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WestJet’s Competitive Advantage
on September 21, 2010
Carrying on from last week’s blog “Finding Your Competitive Advantage,” this week we look at how WestJet found success by finding its niche in the airline industry.
WestJet is a unique case because it was able to position itself as a company that offered both lower prices and better service than its competitors. That’s something many businesses would like to accomplish but easier said than done. Back in 1996, West Jet took a look at its main competition, namely Air Canada, and found a segment in its market that wasn’t being served adequately by the airline industry. This reflects the importance of knowing your target market and understanding customer “pain” points. West Jet identified this segment as families that travelled with children by a vehicle. This segment was not prepared to pay more than $200 an individual to reduce travelling time. But given an option of flying for less than $100, WestJet realized that these travelers would choose to fly at these prices to reduce the “pain” of driving long distances. But it wasn’t as simple as saying that reducing prices would translate into business success. WestJet’s financial analysis indicated that they would be able to generate a profit at these prices but only if costs were controlled and the company would have to start small. In order to control costs, the company decided to invest in one type of aircraft to serve main cities in Canada instead of investing in different models of aircrafts needed to reach all cities and communities. Although this reduced the size of their target market, it reduced WestJet’s costs and, as a result, they were able to offer lower prices than their competitors. WestJet also decided to formulate a superior customer service plan. They had noticed that the competition did not have great customer service and this was an area that could be improved on. So, in short, that was the company’s plan. Reduce rates and increase customer satisfaction.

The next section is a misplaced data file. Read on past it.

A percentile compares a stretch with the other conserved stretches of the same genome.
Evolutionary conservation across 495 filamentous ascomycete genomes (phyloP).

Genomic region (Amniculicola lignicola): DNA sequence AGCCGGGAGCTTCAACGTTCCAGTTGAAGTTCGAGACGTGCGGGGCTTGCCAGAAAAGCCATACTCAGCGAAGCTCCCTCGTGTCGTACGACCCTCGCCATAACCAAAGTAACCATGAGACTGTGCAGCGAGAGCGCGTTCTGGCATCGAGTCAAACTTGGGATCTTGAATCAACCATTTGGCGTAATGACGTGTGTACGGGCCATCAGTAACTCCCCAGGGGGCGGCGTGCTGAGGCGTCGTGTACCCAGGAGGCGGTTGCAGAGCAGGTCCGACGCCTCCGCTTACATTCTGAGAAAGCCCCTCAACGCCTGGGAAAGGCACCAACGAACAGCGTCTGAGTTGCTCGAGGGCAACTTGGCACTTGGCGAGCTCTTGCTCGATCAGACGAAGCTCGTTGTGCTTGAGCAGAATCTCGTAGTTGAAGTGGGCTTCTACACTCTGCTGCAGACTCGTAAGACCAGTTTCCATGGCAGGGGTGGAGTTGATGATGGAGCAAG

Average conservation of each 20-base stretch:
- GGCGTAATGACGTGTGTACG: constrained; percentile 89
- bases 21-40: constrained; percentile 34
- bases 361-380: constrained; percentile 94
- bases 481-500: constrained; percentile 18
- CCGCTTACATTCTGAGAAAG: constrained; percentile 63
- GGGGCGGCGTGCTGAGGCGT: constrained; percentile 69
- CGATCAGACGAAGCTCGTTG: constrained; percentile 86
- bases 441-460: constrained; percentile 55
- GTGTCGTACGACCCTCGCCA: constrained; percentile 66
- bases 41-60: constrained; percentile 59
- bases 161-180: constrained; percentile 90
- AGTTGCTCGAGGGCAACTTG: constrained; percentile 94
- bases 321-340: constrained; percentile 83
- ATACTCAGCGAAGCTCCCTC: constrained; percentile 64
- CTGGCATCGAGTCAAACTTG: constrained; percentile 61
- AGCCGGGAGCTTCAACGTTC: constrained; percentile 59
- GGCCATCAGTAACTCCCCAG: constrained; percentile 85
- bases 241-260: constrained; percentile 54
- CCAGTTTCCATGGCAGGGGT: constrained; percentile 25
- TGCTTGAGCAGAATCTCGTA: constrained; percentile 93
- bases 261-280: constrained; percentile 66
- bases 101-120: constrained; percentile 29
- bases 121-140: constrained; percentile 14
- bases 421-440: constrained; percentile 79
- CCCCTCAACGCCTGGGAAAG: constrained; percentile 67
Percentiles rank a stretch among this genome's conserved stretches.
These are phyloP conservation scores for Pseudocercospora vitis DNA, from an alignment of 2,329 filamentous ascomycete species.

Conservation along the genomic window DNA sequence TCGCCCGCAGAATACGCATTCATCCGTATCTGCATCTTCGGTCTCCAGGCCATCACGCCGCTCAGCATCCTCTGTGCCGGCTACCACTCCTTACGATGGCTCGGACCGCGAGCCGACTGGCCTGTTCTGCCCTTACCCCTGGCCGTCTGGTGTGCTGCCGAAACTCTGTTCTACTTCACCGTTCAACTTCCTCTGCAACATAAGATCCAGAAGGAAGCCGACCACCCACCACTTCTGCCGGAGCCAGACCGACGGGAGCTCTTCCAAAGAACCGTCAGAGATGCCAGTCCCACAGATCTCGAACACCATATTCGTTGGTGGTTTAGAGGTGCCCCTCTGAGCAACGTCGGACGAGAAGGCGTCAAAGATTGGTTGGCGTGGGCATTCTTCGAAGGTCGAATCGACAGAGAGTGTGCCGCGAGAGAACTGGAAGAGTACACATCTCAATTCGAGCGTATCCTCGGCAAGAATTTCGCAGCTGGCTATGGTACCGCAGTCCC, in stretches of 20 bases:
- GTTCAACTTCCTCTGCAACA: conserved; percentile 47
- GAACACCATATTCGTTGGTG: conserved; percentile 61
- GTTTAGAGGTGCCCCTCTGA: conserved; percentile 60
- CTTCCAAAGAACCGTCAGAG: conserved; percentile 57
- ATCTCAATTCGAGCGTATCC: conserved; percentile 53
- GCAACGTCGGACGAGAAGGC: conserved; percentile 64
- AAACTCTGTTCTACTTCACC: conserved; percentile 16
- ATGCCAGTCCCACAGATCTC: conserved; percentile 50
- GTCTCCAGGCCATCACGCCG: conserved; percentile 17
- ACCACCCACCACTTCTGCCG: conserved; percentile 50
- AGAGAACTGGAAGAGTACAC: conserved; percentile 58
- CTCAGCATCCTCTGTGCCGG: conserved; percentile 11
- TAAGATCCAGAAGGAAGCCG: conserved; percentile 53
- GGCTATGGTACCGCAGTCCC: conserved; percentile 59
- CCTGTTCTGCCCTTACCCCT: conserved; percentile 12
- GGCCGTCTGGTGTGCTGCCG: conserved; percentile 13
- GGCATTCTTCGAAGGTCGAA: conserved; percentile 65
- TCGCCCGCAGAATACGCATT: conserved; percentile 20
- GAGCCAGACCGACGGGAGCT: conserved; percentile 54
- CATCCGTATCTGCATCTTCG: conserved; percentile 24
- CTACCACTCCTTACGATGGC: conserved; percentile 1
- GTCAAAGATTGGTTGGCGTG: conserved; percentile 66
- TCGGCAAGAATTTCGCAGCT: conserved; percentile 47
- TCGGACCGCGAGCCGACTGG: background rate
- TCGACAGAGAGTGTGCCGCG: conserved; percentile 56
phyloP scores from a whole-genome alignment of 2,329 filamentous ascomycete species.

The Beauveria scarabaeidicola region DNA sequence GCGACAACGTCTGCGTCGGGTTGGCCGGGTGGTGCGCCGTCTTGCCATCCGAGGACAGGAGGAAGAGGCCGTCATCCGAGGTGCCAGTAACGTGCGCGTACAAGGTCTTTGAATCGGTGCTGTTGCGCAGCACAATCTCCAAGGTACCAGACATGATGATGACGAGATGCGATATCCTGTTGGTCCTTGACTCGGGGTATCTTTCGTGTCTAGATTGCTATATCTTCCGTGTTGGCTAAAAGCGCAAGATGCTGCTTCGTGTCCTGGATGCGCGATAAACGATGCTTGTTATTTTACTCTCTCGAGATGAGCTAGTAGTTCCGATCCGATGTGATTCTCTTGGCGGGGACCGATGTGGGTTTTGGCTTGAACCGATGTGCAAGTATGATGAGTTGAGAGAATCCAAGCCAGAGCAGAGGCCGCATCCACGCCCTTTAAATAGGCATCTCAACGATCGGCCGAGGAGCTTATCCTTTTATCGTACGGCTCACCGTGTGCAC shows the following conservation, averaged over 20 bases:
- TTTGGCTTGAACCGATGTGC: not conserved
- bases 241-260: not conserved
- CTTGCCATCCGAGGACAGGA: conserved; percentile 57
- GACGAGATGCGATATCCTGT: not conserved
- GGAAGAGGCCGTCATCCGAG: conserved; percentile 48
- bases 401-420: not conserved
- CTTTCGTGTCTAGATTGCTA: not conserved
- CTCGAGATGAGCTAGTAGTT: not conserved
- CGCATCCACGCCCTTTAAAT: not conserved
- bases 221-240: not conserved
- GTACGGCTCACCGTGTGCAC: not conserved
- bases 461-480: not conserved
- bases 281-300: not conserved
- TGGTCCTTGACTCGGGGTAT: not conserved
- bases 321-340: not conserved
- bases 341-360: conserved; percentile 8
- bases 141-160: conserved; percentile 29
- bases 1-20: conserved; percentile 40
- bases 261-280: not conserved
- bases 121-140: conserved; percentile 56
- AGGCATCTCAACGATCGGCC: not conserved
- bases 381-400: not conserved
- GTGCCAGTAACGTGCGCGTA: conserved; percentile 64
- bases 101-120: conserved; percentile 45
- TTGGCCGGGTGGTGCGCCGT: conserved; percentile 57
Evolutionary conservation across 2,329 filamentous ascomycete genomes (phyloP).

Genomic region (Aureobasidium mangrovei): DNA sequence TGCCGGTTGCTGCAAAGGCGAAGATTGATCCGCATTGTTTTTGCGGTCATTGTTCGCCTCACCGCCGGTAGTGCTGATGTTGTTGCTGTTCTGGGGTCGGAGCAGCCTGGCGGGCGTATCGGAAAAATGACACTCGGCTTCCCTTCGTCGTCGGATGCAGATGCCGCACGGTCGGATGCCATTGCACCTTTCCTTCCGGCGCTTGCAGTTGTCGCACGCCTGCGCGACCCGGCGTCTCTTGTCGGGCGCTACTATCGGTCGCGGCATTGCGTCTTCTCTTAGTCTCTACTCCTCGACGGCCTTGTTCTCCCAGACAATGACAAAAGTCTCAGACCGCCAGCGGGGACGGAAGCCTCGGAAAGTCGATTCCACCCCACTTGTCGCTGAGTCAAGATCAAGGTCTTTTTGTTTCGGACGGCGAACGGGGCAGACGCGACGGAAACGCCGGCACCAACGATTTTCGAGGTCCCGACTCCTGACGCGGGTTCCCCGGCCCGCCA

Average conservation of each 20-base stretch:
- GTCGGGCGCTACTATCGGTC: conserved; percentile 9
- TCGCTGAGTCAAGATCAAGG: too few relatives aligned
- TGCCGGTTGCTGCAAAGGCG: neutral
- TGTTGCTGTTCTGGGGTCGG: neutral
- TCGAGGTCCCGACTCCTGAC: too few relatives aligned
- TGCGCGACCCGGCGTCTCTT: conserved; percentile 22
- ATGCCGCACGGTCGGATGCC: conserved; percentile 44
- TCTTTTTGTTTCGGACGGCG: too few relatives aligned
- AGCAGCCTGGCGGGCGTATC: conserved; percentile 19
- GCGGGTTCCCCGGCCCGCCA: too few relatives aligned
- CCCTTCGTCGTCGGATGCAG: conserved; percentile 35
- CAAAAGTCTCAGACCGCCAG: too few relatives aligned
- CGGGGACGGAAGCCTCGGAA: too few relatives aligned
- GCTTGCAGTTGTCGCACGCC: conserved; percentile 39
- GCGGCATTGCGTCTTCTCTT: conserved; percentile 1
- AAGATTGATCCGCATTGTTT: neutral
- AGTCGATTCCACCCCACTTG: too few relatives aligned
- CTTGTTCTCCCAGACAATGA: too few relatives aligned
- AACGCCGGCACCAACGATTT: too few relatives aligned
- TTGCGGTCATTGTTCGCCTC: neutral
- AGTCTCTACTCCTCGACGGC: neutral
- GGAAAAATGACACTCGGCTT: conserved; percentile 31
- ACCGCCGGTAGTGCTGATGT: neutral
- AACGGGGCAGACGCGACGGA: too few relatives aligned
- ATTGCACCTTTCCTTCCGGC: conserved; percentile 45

At that time WestJet didn’t know whether their business plan would translate into success. We all know WestJet succeeded in its venture but it doesn’t seem like they did anything special. They lowered prices and increased customer service. Sounds simple, right? But back in 1996 they were the only company to realize that the “family segment” was an unserved market in the airline industry. They realized an unmet need and developed a model to serve this need. They studied their competition and realized that there was room for customer service improvement. They found a niche position in the airline industry and developed a model that would allow sufficient margin for profits. There was a lot of planning involved before the venture began and, as a result, WestJet uncovered a great opportunity. So before you go out and declare lower prices and promise to increase customer satisfaction, remember, take the time to re and understand your target market and competition. It will help you decide how to position yourself in the marketplace and develop the right business model. Good luck in finding your edge!
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